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Citizenship/ residence status

SD Sophie Davies Public Seen by 403

Interest in information on citizenship was identified during consultation for the previous two censuses.
The types of organisations that have expressed a strong interest in this data include central government agencies, community groups, private organisations, and researchers.

However, there are difficulties in measuring citizenship. For example, some people not born in New Zealand have citizenship of right. Others have lived in New Zealand for many decades and have never taken citizenship. A significant population of people are here on other residence provisions.

The argument can be made that the census is not the best way to collect the detail to distinguish between different citizenship, residency, and visa statuses. Multiple questions would be required to meet all information needs, and these would be difficult and overly technical for respondents.

Our current recommendations relating to citizenship/ residence status

  • We recommend that citizenship not be included in the 2018 Census.

See our preliminary view of 2018 Census content (pages 27-28) for a more detailed discussion on citizenship/ residence status information

H

Henriette(facilitator) Wed 29 Apr 2015 3:36AM

Nau mai haere mai and welcome to the 2018 Census discussion on Citizenship/ residence status.

Please see pgs 27-28 of the Preliminary view of 2018 Census content through the link provided above, for the rationale underpinning Statistics NZ current recommendation on this topic, that citizenship/ residence status not be included in the 2018 Census.

Statistics NZ welcomes your discussion and feedback on this recommendation, to help ensure that the 2018 Census reflects the information needs of our customers.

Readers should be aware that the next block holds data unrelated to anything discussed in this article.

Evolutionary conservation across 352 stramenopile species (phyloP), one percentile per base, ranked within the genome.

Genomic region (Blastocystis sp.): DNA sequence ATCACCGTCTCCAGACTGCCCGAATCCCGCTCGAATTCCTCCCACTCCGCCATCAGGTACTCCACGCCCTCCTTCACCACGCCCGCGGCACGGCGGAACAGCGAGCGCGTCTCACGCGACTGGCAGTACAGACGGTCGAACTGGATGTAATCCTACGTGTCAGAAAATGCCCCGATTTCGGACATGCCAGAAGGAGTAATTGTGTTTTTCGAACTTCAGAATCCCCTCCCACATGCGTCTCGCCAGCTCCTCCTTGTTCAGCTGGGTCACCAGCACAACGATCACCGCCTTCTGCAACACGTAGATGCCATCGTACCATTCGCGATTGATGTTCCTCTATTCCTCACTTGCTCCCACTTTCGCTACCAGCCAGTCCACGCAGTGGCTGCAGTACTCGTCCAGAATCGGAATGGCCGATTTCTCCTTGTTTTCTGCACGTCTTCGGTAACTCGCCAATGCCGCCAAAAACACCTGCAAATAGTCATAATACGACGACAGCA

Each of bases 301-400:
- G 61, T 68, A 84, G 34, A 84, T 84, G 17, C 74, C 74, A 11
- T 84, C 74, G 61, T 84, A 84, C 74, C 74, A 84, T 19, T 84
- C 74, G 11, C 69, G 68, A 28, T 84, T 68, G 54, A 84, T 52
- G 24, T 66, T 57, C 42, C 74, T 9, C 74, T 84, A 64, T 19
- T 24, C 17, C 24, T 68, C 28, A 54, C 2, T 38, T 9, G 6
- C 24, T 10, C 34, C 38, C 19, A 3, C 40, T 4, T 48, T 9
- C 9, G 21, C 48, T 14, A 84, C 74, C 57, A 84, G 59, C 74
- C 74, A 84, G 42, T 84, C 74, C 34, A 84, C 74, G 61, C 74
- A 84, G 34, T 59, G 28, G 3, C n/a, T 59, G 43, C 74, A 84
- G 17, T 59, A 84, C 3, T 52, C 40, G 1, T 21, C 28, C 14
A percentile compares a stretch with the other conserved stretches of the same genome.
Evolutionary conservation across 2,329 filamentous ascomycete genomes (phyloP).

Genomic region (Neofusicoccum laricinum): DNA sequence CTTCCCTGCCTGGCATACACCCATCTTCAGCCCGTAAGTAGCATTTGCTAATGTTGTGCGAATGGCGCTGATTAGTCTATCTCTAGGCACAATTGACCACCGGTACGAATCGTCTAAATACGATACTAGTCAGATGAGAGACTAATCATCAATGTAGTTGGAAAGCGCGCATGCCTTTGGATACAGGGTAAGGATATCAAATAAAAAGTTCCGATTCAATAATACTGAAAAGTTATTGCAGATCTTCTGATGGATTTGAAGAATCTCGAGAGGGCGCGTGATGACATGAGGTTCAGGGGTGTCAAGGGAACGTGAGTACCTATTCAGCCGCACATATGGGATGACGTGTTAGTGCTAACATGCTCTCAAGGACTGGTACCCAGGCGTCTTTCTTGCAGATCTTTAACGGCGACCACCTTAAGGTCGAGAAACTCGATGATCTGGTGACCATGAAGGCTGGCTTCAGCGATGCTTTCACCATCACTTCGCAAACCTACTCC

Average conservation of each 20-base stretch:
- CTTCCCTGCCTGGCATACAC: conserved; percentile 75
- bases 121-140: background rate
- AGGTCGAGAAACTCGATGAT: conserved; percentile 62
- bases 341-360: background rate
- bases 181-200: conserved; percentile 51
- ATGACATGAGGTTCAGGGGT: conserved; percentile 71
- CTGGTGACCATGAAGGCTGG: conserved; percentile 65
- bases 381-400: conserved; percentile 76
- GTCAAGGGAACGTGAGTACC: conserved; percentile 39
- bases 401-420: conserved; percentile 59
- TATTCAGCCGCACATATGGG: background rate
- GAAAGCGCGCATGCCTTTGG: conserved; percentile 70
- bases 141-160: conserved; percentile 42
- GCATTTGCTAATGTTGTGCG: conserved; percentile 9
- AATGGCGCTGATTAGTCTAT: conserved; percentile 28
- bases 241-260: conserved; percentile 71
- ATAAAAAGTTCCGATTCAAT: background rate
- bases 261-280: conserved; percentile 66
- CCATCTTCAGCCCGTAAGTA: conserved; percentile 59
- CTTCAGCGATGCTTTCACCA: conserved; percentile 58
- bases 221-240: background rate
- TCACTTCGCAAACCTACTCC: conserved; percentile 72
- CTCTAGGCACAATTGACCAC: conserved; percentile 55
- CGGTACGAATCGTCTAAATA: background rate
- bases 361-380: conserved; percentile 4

The online engagement discussion process will run from the 30th April until the 30th June 2015 (note this period has been extended from that flagged initially), with formal submissions open from 18th May to 30th June 2015. Remember that your best opportunity for influencing and helping shape the content of the 2018 Census is to make a formal submission. We look forward to hearing your views.

AG

Alexia Garbutt Fri 1 May 2015 7:06AM

I'm not sure if this section is the right fit but there is a real lack of information in NZ on people who are here as former refugees (citizenship status notwithstanding). This makes it very hard to know how big the communities are in each region and therefore to provide adequate services for them.

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Henriette(facilitator) Mon 4 May 2015 4:34AM

Hi @alexiagarbutt - thank you for your post. This topic is probably one to raise under our "other" topic category. As you will know refugee status is assessed in accordance with the Immigration Act 2009, with a person's status as a refugee strictly defined under various conventions and protocols. Therefore as you flag it is a separate concept to citizenship and residence status accepting that some of these people as refugees may go on to acquire such status. Numbers also may not be large enough to be helpful as data outputs at a community level.

L

Lisa Wed 6 May 2015 10:11AM

How can there be difficulty measuring citizenship?

EB

Ellen Blake Thu 7 May 2015 9:54AM

Not sure about this one. Seems like an interesting question but not sure what I would use it for. More interested perhaps in where people were born.

H

Henriette(facilitator) Mon 11 May 2015 2:04AM

Welcome @Lisa and @ellenblake and thank you for your posts on this topic.
Previous consultation by Statistics NZ on this topic has indicated that the specific information needs of policy agencies in relation to citizenship/residence status vary considerably. It is thought that it would require multiple questions to meet all these information needs and is currently considered that these would be reasonably difficult and overly technical for respondents to answer in a self-completed questionnaire. An example of the required question complexity is that which was used in the 2006 Kea NZ "census" of expat New Zealanders
Which of these best describes your relationship to NZ? (select one)
- I am a NZ citizen because I was born in NZ
- I am a NZ citizen because I was born out of NZ to parents who were NZ citizens
- I came to NZ as an immigrant, and now I am a naturalized NZ citizen
- I am a Permanent Resident of NZ, but not a citizen
- I was formerly a NZ citizen, but I no longer hold this status
- I was formerly a Permanent Resident of NZ, but I no longer hold this status
- Other